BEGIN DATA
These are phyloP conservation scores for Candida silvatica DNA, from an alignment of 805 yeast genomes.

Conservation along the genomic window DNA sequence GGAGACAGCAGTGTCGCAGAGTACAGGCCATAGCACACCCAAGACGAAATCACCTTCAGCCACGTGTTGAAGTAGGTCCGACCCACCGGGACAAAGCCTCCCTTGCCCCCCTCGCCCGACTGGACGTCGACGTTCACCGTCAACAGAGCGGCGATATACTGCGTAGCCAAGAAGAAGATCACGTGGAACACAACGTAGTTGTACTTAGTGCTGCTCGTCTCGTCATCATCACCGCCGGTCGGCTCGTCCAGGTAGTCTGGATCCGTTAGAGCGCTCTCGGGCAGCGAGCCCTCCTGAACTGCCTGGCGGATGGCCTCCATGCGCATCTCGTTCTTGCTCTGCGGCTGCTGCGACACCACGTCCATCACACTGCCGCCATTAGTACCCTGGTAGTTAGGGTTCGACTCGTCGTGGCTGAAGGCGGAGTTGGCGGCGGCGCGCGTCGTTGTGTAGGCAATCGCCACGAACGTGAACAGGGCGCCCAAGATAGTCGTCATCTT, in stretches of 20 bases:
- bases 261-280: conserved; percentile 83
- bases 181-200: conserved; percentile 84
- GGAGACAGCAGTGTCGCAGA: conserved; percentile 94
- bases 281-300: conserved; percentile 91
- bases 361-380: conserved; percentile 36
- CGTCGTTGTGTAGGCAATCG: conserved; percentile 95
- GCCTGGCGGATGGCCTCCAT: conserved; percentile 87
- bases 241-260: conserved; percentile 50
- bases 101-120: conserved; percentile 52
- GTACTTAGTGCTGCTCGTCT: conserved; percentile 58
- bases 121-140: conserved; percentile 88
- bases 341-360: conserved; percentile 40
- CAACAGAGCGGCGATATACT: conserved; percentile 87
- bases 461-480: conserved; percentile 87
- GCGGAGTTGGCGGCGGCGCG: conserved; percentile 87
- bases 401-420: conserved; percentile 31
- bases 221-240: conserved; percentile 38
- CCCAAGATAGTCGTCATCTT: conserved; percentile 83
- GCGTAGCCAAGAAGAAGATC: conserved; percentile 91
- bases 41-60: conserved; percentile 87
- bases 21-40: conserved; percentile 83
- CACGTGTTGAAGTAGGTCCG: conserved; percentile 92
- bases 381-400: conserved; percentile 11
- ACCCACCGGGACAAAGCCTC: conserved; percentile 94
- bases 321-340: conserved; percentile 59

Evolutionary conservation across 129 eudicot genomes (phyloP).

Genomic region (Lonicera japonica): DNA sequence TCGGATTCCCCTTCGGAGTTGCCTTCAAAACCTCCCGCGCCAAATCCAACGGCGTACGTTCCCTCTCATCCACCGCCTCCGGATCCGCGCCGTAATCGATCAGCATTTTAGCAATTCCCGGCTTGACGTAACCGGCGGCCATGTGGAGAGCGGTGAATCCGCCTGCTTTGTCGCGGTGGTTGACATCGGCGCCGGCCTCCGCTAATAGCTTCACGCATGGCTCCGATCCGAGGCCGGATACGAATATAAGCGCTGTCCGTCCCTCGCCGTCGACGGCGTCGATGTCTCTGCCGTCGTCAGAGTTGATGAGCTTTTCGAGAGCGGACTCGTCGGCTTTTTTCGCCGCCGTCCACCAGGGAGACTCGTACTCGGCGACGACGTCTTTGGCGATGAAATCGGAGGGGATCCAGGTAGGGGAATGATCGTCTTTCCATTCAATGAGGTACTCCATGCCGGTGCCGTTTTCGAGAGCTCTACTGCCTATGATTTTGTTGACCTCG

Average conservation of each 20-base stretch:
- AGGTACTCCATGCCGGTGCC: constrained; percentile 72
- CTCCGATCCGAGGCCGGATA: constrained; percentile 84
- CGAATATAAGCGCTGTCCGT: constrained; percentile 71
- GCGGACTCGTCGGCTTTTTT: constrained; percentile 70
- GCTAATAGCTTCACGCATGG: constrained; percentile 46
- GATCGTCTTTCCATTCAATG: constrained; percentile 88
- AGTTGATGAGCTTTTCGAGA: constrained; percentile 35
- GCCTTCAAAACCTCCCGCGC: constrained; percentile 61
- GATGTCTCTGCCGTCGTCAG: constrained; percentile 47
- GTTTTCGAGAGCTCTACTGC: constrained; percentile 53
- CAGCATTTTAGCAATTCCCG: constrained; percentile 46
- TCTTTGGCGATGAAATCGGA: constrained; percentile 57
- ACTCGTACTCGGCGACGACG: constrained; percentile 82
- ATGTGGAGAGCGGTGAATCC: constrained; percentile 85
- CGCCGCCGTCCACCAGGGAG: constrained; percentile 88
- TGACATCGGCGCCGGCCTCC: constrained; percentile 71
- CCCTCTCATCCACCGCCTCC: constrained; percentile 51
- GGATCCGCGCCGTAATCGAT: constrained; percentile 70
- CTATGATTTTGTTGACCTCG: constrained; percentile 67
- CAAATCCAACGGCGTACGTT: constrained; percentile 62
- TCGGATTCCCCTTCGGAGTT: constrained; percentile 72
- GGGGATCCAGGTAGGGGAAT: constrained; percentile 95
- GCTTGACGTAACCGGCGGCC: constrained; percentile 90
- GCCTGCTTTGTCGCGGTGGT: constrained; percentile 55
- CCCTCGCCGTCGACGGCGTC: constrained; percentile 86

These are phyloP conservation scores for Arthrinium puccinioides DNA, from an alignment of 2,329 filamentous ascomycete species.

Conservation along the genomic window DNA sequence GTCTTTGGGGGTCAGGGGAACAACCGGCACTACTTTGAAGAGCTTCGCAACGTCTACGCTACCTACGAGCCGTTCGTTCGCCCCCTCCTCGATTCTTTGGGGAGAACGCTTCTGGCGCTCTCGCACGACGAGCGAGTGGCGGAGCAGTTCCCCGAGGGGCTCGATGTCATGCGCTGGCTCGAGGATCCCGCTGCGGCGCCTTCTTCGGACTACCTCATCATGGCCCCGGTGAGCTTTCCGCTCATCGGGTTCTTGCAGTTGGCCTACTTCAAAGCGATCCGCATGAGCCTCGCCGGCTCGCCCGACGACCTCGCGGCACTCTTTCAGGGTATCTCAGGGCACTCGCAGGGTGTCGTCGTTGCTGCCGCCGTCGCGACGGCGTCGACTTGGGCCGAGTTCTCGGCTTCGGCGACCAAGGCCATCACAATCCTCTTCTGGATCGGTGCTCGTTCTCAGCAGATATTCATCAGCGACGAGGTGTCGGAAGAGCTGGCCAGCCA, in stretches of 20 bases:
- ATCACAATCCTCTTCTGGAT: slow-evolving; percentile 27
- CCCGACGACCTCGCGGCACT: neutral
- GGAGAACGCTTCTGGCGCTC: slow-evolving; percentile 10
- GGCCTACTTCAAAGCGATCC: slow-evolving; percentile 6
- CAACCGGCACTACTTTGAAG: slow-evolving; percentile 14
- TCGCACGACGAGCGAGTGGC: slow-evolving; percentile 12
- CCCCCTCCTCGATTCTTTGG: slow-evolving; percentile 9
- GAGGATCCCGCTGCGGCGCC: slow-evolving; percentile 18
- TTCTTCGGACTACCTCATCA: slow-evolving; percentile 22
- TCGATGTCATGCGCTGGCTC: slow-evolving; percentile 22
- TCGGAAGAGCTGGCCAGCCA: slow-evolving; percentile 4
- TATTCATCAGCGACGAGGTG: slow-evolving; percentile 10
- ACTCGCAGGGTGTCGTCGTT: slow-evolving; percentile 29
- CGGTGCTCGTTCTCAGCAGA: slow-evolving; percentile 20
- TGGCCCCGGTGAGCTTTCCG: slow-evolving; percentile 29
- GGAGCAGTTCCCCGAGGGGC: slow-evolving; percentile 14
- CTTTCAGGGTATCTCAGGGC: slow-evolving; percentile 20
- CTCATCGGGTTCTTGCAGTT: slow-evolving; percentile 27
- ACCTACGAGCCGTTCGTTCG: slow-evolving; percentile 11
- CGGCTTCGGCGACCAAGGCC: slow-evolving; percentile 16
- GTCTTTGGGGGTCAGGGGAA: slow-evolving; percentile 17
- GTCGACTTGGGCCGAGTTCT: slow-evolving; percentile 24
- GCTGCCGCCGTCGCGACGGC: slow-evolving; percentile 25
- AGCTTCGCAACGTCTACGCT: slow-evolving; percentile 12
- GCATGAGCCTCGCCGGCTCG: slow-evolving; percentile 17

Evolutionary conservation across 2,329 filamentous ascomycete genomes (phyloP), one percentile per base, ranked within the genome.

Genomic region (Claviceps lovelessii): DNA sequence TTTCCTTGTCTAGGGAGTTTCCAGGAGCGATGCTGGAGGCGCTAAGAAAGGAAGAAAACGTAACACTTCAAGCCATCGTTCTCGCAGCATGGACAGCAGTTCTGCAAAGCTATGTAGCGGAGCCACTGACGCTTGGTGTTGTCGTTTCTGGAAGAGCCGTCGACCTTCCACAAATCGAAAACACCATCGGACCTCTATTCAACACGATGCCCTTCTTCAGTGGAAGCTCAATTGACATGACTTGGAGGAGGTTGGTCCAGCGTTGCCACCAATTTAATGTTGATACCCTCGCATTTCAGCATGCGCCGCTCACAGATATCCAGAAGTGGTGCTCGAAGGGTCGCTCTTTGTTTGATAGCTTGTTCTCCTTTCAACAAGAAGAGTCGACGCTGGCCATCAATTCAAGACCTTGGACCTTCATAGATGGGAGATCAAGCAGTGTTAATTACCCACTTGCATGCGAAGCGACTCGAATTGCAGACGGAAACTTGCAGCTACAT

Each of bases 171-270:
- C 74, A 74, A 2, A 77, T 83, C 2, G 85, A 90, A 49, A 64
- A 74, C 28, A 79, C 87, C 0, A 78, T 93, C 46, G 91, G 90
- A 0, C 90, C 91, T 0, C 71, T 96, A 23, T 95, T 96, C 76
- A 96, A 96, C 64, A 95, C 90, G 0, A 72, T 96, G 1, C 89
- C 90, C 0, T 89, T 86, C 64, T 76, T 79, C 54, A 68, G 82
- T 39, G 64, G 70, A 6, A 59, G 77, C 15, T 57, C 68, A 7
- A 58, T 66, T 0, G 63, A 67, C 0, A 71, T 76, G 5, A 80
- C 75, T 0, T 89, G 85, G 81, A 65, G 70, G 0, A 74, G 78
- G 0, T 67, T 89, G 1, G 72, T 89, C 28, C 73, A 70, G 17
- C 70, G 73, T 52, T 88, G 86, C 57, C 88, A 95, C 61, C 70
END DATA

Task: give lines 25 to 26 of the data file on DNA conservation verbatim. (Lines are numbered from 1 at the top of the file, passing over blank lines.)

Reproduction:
- bases 381-400: conserved; percentile 11
- ACCCACCGGGACAAAGCCTC: conserved; percentile 94